Denver's first wife was Ella, a sharpshooter, whose brother is well known in British variety as the cowboy star Rex Roper. All three marriages ended in divorce, but he leaves two sons, Monty Norman, a builder and decorator, and Michael Van Norman, who as Micky Van is well known as a top boxing referee; both at one time appeared in the circus with their father.

In their heyday, the Denvers' act was featured in leading theatres like the Sahara Hotel, Las Vegas, and appeared for five shows a day, seven days a week, at the Palace Theatre on Broadway; it was paid dollars 1,800 a week, big money for the Forties.

After his third wife, Olga Frei, left the circus, Hal Denver returned to cabaret and theatre work, and later concentrated on film and television work, appearing in such soap operas as Emmerdale Farm and Coronation Street.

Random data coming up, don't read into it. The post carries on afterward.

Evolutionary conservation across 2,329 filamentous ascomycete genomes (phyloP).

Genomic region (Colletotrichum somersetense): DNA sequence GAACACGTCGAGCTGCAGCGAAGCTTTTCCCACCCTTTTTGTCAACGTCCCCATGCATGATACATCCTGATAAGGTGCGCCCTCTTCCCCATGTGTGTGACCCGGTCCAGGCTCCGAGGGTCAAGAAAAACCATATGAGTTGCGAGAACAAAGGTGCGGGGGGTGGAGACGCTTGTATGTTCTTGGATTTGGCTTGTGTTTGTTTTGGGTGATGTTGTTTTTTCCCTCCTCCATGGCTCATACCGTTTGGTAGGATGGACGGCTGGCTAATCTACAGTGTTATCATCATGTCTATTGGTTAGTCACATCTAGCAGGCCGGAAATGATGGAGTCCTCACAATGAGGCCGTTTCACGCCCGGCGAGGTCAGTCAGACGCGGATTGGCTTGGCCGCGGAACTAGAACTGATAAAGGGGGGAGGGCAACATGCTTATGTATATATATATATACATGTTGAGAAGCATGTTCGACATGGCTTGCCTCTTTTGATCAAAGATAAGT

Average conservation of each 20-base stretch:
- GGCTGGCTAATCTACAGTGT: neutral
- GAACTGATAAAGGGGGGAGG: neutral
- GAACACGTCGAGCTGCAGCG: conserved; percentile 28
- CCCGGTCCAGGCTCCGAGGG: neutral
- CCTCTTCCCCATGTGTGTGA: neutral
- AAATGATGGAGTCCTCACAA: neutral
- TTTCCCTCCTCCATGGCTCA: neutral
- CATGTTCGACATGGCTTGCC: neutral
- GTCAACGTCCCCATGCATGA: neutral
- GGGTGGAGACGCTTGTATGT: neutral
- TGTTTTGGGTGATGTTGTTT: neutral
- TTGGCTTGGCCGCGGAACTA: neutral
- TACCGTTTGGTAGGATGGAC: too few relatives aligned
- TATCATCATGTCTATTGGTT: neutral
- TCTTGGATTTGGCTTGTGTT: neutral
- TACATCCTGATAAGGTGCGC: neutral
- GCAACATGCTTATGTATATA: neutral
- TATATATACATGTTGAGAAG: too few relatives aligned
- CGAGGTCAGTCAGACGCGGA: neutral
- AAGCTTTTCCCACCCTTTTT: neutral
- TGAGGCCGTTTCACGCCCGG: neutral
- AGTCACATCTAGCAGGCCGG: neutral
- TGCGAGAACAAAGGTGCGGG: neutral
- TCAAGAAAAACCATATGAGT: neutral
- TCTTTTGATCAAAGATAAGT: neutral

(Photograph omitted)

Start your day with The Independent, sign up for daily news emails
Latest stories from i100
Have you tried new the Independent Digital Edition apps?
SPONSORED FEATURES
Independent Dating
and  

By clicking 'Search' you
are agreeing to our
Terms of Use.

iJobs Job Widget
iJobs People

Austen Lloyd: Practice / HR Manager - Somerset

Excellent Salary: Austen Lloyd: A rare and exciting opportunity for a Practice...

Recruitment Genius: Human Resources Manager

Negotiable: Recruitment Genius: This company provides global satellite communi...

Austen Lloyd: Practice / HR Manager - Somerset

Excellent Salary: Austen Lloyd: A rare and exciting opportunity for a Practice...

Ashdown Group: HR Executive

£20000 - £23000 per annum + benefits : Ashdown Group: An exciting opportunity...

Day In a Page